All of this effort put into staging was absolutely lovely but lemme put on my SS 2015 Dior by Raf Simons critic boots (vinyl, translucent rectangular heel, unh!) and ask the questions.  I have to admit that at times it did feel like the exhibit´s effort to put on a show overshadowed its museum-y duties in a classic case of style over substance. There were even moments when I wondered if I was walking through a retrospective on the creative work of this legendary house or a glorified advertisement meant to bolster the brand’s image in my consumer mind.  

As far as style over substance goes, I’d like to bring to the stand for the ladies and gentleman of the internet Exhibit A: the gallery text.  The notes were very accessible, printed in a font size that did not strain your eyes and written using language that didn’t make you feel like you were reading a dissertation.  That seems nice, but I wanted more details out of the descriptions than I was getting and certainly some analysis. For example, any controversies that have surrounded the house were practically completely absent.  There were certain nods to issues, but the discussion surrounding them was always positive and in favor of the house. For instance, the room dedicated to garments inspired by travel (featuring designs inspired by interpretations of Indian, Chinese, Japanese, Egyptian, and Mexican aesthetics), the gallery text addressed the issue of cultural appropriation.  This was definitely necessary as one of the specially made dresses worn by the Mexican ezcaramuzas in the slightly controversial Cruise 2019 show was on display.  “Alright good, let´s talk about it,” I thought. The text cited Chiuri’s thoughts that a creative director is like a curator responsible for pulling influences from multiple sources and being careful when doing so.  “Oh, that´s it? Ok.” This sort of thing happened with other issues that could have been discussed. The exhibit praised Chiuri’s efforts to imbue her work with feminism, but there was not talk of the criticism she received for monetizing feminists messaging like with her “We should all be feminists” t-shirt from her debut collection.  Poetic labels describing the awe-inspiring and extravagant work of John Galliano were abundant, but the word was zip zilch nada about his very public firing for anti-Semitic comments in 2011.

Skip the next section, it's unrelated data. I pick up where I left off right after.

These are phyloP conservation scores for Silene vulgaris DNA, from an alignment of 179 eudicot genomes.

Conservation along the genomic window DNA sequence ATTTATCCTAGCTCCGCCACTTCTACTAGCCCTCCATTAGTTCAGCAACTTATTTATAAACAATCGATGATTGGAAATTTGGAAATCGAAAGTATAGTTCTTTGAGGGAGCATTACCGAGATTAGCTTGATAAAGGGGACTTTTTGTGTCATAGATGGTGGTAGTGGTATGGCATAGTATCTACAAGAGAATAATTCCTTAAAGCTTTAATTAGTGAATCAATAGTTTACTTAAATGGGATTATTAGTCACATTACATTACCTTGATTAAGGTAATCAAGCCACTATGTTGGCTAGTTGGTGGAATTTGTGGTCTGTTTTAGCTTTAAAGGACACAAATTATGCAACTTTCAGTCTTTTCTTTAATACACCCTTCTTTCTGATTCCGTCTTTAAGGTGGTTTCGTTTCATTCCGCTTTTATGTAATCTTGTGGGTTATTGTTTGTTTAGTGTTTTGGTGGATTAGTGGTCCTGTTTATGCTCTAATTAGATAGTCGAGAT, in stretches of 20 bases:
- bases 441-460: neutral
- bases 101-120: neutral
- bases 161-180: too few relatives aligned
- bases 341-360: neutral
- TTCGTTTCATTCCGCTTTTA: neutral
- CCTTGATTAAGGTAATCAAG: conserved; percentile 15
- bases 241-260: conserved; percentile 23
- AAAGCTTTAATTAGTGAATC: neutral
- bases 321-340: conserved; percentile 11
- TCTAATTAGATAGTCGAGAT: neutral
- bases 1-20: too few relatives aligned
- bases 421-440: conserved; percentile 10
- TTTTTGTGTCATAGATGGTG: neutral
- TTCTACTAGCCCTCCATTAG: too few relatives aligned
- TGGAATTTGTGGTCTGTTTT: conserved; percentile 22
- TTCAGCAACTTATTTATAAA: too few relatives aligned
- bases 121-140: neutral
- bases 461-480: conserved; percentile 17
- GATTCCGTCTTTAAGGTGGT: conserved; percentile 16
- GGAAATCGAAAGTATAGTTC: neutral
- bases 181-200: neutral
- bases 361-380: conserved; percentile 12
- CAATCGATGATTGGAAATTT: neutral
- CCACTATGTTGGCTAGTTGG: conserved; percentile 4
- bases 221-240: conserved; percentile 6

And like I said, at times it felt like an ad. Exhibit B: the videos. There was one room inspired by the set of the FW 2018 haute couture show that displayed various toiles of all the creative directors of Dior.  In this gallery, four screens played cinematic videos demonstrating the manufacturing process of watches, handbags, shoes, and various garments that were seemed designed more to encourage thoughts like “wow, look at how intricate” or “oooh, maybe the steep prices make sense” than inform.  Is it interesting and even impressive to see how those types of goods are made? Of course, it is. I think any fashion enthusiast loves some behind the scenes action. However, it seemed especially strategic to me that most of the videos were of accessories being made, the very things that pad luxury companies’ bottom lines and allow them to sustain endeavors like haute couture.  

I’ll hit you with some more rhetorical questions.  Could I say that the gallery text could have been more detailed about the history of the house?  Yes. Would it have been interesting to have more information on the construction of the garments?  Yes. Would I say that it was a critical exhibition? Absolutely not – but I don’t think it’s supposed to be.  The original exhibition in Paris was created to celebrate the 70th anniversary of the House of Dior.  Being hypercritical of the show is sort of like airing your grievances with the birthday girl at her birthday party – another place, another time.  As a member of the proletariat, I was just so excited to have an opportunity to see that level of craftsmanship up close and personal. I felt lucky to actually get to scrutinize pieces I’ve admired for so long like Raf Simons’ effortlessly cool red bar coat and John Galliano’s J’adore dress that Charlize Theron wore in the TV commercials.  I was thrilled to discover new and exciting parts of Dior’s history like Christian Dior’s own marvelous Junon dress that would surely make Cinderella jealous and a deliciously embroidered Marc Bohan dress that made me want to slap a wig on and strut my stuff. I could say that the Ballroom was all for show, but I’d be lying if I told you I didn’t spend thirty minutes in that room alone just soaking it all up and smiling.  

By: Nick Sheppard

Photograhy By: Nick Sheppard